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Presentation
The Effects of Blakely on Sentencing Departures in the State of Washington
Annual Meeting of the Western and Pacific Association of Criminal Justice Educators (2007)
  • Brian Iannacchione, Boise State University
  • Jeremy D. Ball, Boise State University
Abstract

The purpose of this study is to examine the effect of Blakely v. Washington (2004) on the imposition of upward departures in the state of Washington. Judicial discretion that leads to unwarranted disparity has long been considered a problem in the criminal justice system, and the sentencing guidelines have sought to alleviate this problem. Blakely, in continuing this effort, now requires all facts that are relevant to sentencing decisions – including the decision to upwardly depart from the sentence guidelines – to be presented to a jury. The current study involves a pre-test post-test design to analyze the effects of Blakely on upward departures in the state of Washington. Results suggest that, while unwarranted disparity was only a minor concern before Blakely, unwarranted disparity is virtually nonexistent after Blakely. Future research will want to expand on this study to examine the nationwide effects Blakely has on similar sentencing decisions in other sentencing guideline states.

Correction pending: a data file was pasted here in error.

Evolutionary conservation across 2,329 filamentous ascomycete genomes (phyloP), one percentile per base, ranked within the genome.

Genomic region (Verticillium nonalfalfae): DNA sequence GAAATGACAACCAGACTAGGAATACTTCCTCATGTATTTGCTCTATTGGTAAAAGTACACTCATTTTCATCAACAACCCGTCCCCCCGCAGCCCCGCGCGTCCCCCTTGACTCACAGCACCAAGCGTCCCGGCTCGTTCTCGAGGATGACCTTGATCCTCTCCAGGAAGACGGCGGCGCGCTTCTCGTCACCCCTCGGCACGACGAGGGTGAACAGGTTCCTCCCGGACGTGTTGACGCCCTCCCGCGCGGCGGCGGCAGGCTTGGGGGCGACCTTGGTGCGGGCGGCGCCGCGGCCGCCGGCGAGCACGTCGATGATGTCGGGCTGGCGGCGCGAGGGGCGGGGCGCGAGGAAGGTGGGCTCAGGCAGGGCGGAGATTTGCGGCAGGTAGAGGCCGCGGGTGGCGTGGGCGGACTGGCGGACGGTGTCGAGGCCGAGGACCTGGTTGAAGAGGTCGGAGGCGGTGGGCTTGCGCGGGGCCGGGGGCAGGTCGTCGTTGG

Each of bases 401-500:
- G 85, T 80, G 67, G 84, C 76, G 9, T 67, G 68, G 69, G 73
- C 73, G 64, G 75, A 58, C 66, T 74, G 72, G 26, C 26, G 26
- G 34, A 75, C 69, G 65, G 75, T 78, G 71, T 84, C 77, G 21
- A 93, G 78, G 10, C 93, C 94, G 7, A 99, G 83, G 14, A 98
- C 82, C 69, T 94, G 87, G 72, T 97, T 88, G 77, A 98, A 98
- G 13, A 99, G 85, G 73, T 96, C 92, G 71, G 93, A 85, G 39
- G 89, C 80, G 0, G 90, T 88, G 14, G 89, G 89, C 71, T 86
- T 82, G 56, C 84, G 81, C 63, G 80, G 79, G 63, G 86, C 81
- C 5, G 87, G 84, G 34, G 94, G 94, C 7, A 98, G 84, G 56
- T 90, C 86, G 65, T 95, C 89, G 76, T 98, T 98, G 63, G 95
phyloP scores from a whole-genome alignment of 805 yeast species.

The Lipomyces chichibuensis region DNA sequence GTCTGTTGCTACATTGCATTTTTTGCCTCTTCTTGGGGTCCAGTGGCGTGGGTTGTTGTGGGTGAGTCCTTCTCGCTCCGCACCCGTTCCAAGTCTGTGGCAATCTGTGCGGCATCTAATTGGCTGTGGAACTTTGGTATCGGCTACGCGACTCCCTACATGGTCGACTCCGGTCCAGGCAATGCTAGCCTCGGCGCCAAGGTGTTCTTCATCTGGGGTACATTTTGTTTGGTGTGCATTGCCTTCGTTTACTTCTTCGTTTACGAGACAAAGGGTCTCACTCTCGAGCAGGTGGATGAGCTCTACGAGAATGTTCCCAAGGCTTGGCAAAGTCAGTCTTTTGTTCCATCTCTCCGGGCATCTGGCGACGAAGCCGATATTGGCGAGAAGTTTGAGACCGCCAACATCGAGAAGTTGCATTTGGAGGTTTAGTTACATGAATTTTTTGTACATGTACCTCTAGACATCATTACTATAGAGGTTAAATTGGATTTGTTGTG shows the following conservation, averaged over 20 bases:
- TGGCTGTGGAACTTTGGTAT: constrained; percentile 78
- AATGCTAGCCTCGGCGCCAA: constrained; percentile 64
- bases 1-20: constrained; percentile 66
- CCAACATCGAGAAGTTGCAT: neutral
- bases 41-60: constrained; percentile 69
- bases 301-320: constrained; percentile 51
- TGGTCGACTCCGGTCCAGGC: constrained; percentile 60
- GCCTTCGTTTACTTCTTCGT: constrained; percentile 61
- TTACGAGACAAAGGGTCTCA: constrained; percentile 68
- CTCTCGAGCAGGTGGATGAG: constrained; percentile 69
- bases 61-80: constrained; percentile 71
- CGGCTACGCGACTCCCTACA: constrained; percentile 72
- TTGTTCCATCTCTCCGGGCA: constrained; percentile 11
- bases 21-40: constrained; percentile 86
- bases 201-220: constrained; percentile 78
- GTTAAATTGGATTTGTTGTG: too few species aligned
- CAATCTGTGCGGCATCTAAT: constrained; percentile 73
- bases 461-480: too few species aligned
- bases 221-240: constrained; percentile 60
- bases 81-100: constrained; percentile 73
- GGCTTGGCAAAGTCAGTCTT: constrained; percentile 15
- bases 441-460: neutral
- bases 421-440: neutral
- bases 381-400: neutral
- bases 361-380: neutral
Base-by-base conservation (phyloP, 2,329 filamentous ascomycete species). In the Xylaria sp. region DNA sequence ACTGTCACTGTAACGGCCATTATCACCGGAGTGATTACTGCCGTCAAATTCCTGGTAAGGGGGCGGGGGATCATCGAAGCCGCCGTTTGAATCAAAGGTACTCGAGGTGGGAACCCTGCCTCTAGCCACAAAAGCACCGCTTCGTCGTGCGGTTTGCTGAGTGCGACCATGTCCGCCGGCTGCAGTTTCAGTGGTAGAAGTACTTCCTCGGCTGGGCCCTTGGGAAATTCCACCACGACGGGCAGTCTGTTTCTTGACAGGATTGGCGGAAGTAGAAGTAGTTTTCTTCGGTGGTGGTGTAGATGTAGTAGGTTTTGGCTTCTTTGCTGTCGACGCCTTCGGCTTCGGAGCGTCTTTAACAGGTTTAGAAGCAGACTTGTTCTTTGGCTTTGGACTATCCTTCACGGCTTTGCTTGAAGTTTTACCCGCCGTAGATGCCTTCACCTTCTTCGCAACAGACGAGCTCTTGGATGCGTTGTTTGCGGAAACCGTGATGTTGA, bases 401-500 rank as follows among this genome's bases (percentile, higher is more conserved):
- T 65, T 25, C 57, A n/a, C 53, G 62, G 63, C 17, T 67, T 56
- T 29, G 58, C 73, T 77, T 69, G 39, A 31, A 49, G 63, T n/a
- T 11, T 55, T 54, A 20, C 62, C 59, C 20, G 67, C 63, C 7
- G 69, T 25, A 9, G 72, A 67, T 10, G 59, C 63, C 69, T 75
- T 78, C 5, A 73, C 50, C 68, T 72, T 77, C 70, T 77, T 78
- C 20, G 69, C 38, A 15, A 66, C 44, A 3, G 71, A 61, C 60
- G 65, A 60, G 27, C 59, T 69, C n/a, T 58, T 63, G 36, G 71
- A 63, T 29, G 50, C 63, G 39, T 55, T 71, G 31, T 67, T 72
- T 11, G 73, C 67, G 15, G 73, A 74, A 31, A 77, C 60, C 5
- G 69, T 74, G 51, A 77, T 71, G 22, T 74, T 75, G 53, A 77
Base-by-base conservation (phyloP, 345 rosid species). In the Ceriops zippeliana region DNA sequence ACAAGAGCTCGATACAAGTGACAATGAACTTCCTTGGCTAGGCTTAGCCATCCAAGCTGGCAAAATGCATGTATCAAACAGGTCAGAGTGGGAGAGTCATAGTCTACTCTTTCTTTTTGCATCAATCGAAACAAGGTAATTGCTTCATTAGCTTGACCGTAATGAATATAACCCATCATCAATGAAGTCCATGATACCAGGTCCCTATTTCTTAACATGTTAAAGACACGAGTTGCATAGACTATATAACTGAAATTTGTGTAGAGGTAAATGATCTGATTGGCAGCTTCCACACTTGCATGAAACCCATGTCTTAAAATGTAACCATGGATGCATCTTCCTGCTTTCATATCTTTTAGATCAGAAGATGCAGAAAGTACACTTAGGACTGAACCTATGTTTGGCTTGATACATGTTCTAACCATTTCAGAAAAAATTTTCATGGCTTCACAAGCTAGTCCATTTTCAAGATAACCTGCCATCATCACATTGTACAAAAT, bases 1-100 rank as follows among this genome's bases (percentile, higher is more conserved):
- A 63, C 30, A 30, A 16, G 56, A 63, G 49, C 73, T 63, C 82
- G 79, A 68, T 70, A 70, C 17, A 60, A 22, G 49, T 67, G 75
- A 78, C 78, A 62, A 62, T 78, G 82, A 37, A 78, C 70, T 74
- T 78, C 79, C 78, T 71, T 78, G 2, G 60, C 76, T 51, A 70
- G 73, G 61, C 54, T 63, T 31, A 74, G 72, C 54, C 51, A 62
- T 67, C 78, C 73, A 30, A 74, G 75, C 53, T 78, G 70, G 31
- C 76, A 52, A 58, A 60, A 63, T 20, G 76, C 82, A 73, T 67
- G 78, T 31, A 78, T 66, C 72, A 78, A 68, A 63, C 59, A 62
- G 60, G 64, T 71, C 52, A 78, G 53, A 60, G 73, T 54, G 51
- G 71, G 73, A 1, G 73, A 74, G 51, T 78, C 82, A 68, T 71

Publication Date
October 10, 2007
Citation Information
Brian Iannacchione and Jeremy D. Ball. "The Effects of Blakely on Sentencing Departures in the State of Washington" Annual Meeting of the Western and Pacific Association of Criminal Justice Educators (2007)
Available at: http://works.bepress.com/jeremy_ball/6/